Boeing Introduces Open Autonomy Architecture for MUM-T with MQ-25


Boeing has digitally demonstrated a new open autonomy architecture for the MQ-25 that will allow the US Navy to increase mission effectiveness by integrating crew-associated capability (MUM-T) at speed and scale.

Boeing press release

The non-proprietary architecture, based on the government-owned Open Mission System specification, is the basis of the advanced MUM-T. A Boeing-led team virtually demonstrated how other aircraft can utilize the MQ-25’s architecture and task it to perform refueling and intelligence, surveillance, and reconnaissance (ISR) missions – all in the mission airspace and without traditional communications with the on-board ground control station. .

Boeing’s MUM-T demonstration included that of Northrop Grumman E-2D Advanced Hawkeye command and control aircraftthe Boeing P-8A Poseidon maritime patrol and reconnaissance aircraft and the Boeing aircraft F/A-18 Block III Super Hornet fighter jet. Using their operational flight program software and existing data links, the aircraft safely and efficiently loaded four autonomous virtual MQ-25s to conduct ISR missions. The F/A-18 also utilized its advanced tactical data links and Boeing’s “Project Black Ice” concept crew vehicle interface, which significantly reduced crew workload.

Boeing’s MUM-T demonstration included three different naval aircraft loading four virtual, autonomous MQ-25s to conduct intelligence, surveillance and reconnaissance missions. Here, a simulated F/A-18 Super Hornet interacts with a simulated MQ-25. Other aircraft loaded with MQ-25s in the demonstration included Northrop Grumman’s E-2D Advanced Hawkeye command and control aircraft and Boeing’s P-8A Poseidon maritime patrol and reconnaissance aircraft. (Boeing picture)

“Vast expanses of ocean could be monitored, identified and targeted when the MQ-25 is paired with on-board assets such as the E-2D or the P-8A ground patrol aircraft. Through this demonstration, our customers have seen how essential this digital and open approach of MUM-T is to fielding a critical combat capability at a much lower cost and with greater speed and agility.

Don “BD” Gaddis, Director, MQ-25 Advanced Design

For example, the demonstration showed how the P-8A and E-2D could easily task an MQ-25 teammate with an ISR mission specifying only the search area and no-fly zones. Using an onboard autonomy framework developed by Boeing subsidiary Aurora Flight Sciences, the MQ-25 did the rest autonomously, including validating the order against its operational constraints, planning of its itinerary and the conduct of its research scheme, among many other tasks.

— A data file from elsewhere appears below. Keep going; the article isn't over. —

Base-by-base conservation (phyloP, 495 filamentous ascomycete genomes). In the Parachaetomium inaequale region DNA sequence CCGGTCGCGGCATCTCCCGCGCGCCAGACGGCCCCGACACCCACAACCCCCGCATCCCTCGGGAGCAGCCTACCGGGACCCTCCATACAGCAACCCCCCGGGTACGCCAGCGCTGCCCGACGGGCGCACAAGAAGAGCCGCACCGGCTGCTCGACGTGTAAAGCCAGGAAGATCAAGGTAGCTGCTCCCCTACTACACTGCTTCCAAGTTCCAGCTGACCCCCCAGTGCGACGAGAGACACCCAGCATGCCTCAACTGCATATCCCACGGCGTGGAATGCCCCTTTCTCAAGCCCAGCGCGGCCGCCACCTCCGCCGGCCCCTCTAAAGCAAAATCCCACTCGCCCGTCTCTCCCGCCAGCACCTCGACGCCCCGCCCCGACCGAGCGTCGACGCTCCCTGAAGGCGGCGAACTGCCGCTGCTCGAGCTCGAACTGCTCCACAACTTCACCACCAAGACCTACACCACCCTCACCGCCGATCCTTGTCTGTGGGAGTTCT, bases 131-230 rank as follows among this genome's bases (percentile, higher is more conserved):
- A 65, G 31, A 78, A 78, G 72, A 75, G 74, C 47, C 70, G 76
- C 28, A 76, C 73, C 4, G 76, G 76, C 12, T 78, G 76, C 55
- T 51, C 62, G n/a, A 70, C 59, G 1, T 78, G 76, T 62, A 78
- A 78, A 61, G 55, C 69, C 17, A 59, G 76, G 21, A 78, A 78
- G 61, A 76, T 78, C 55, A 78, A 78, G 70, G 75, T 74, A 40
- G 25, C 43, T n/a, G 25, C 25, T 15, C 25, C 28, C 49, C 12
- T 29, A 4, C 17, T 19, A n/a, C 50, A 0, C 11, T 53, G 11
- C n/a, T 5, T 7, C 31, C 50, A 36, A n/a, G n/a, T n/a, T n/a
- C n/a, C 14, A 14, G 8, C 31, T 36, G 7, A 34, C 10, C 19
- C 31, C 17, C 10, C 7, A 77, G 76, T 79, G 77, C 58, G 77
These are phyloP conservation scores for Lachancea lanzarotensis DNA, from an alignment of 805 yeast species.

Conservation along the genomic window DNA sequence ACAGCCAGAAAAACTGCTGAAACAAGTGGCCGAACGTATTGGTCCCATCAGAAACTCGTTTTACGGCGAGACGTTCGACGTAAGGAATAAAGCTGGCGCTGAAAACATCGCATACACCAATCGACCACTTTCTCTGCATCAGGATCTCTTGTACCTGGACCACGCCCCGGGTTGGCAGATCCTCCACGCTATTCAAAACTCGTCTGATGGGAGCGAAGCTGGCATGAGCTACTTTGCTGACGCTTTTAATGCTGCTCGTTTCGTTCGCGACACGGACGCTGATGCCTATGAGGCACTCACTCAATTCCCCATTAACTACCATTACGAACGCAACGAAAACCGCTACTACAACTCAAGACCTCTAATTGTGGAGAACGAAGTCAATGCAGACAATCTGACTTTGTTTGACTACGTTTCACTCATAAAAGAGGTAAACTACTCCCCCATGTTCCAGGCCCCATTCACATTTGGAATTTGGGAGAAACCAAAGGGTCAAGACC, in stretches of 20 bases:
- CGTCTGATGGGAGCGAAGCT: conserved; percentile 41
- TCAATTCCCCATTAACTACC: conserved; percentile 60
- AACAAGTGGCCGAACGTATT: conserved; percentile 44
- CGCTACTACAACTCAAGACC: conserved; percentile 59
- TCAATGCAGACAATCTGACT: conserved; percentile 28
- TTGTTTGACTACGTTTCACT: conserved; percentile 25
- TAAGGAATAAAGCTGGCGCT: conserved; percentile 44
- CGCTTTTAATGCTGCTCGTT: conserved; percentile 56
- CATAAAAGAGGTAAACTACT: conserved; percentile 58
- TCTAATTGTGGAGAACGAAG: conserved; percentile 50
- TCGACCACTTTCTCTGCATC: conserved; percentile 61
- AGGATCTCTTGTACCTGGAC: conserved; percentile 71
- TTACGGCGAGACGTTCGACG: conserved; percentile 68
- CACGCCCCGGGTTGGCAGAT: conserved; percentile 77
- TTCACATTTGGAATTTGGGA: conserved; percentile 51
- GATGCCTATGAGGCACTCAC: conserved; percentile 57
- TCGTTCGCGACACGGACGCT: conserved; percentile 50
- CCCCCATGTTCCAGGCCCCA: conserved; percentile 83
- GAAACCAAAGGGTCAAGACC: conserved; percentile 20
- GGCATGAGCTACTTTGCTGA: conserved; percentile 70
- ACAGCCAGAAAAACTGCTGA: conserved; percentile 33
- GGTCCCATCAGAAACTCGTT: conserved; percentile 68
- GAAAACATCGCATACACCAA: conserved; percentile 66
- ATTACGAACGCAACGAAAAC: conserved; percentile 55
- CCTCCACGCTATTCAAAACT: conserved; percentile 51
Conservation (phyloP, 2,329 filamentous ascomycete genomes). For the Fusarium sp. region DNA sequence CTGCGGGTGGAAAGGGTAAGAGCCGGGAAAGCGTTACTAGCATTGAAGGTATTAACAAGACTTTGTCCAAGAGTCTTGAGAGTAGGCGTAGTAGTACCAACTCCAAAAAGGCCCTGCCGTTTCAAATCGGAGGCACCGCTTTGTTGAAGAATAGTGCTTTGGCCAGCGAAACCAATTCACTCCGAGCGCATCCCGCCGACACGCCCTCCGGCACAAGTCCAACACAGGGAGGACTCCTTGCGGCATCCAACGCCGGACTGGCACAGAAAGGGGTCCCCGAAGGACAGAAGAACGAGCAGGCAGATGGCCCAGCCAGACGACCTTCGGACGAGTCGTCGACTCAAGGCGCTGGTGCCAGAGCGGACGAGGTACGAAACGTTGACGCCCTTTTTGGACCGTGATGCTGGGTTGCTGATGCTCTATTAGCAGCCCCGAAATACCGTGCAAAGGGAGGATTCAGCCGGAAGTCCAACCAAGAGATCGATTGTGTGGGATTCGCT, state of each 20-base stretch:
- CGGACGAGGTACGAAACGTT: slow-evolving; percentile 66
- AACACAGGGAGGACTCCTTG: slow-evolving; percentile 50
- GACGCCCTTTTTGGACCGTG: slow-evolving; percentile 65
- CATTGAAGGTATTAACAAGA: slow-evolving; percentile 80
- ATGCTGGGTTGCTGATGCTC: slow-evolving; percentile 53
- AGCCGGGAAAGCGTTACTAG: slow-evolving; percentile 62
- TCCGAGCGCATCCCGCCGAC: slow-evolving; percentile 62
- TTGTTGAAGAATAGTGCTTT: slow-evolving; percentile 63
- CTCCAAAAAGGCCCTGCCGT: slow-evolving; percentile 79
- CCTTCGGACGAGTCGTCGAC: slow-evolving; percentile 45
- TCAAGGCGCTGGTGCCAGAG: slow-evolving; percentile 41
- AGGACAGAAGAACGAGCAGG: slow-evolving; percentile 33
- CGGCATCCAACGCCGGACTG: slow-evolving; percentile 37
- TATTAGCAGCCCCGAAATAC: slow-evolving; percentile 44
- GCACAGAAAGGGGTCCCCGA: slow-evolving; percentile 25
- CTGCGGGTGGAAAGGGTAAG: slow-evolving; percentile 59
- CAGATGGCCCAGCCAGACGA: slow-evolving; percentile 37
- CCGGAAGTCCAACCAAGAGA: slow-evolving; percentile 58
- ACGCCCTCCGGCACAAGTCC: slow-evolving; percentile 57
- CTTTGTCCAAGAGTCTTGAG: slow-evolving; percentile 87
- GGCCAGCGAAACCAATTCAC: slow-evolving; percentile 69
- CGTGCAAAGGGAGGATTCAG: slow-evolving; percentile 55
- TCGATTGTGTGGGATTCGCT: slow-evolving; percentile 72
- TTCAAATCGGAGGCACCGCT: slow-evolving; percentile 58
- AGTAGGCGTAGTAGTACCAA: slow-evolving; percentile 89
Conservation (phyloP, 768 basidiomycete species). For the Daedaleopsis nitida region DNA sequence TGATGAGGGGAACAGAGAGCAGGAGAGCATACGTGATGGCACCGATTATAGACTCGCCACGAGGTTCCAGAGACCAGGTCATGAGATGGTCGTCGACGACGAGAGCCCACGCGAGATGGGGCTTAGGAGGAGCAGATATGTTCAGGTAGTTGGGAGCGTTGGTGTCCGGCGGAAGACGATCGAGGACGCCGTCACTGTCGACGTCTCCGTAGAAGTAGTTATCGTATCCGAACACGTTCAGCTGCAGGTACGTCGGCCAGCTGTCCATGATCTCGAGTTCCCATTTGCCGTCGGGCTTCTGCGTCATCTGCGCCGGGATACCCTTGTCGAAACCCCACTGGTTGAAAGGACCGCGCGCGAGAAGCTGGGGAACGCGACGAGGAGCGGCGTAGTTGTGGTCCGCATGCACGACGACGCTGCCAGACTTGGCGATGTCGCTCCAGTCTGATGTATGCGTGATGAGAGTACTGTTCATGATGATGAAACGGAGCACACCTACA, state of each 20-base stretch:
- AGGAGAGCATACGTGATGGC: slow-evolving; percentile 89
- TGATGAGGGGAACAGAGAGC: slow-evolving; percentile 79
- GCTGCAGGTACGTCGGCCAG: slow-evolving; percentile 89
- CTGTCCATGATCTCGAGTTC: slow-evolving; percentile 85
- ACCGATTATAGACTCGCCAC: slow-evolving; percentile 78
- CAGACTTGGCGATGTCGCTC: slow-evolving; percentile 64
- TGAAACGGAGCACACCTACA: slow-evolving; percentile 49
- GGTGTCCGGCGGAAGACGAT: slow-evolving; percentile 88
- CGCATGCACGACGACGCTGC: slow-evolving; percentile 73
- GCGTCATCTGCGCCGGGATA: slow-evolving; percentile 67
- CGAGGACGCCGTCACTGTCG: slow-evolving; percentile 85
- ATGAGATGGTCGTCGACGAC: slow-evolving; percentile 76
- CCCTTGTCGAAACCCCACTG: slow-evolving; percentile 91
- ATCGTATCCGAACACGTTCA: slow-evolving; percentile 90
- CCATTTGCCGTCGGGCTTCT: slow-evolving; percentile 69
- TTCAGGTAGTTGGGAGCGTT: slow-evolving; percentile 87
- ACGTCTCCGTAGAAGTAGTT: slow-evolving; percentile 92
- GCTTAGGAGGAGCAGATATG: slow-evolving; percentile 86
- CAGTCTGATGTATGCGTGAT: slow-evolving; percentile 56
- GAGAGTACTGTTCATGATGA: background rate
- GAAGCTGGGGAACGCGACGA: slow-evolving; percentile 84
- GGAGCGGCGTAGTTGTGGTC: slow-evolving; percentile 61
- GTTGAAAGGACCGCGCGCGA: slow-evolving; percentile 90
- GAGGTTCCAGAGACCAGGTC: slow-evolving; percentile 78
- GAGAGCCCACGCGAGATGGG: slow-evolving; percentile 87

Aurora also created and demonstrated a prototype Platform Abstraction Layer – a software boundary that decouples flight safety and MQ-25 flight-critical components from mission software and sensor hardware. This best business practice allows the integration of third party “applications” on MQ-25. Using a software development kit provided by Aurora, the Naval Air Warfare Center Aeronautical Division created a new radar search application for MQ-25 which was used successfully during the demonstration.

A Boeing-led team has virtually demonstrated how other aircraft can use a new MQ-25 open autonomy architecture and task it to conduct refueling and intelligence, surveillance and reconnaissance missions – all in space air of the mission and without traditional communications with on-board ground control. station. Here, the various representative aircraft, as well as ships and other naval assets, are presented in a mission space. (Boeing picture)

“Aurora’s robust software development kit allows our Navy teammates to quickly integrate new features. The Platform Abstraction Demonstration has achieved testing goals for resource sharing among multiple embedded systems and supervisors, and these efforts will significantly reduce government testing and certification costs as new capabilities are added. over time.

Graham Drozeski, Vice President of Government Programs for Aurora Flight Sciences

The demonstration was aligned with future combat capabilities in the Navy’s unmanned campaign setting. Boeing will continue to refine the range, sensors, interface swaps and crew vehicle interfaces needed for MUM-T.


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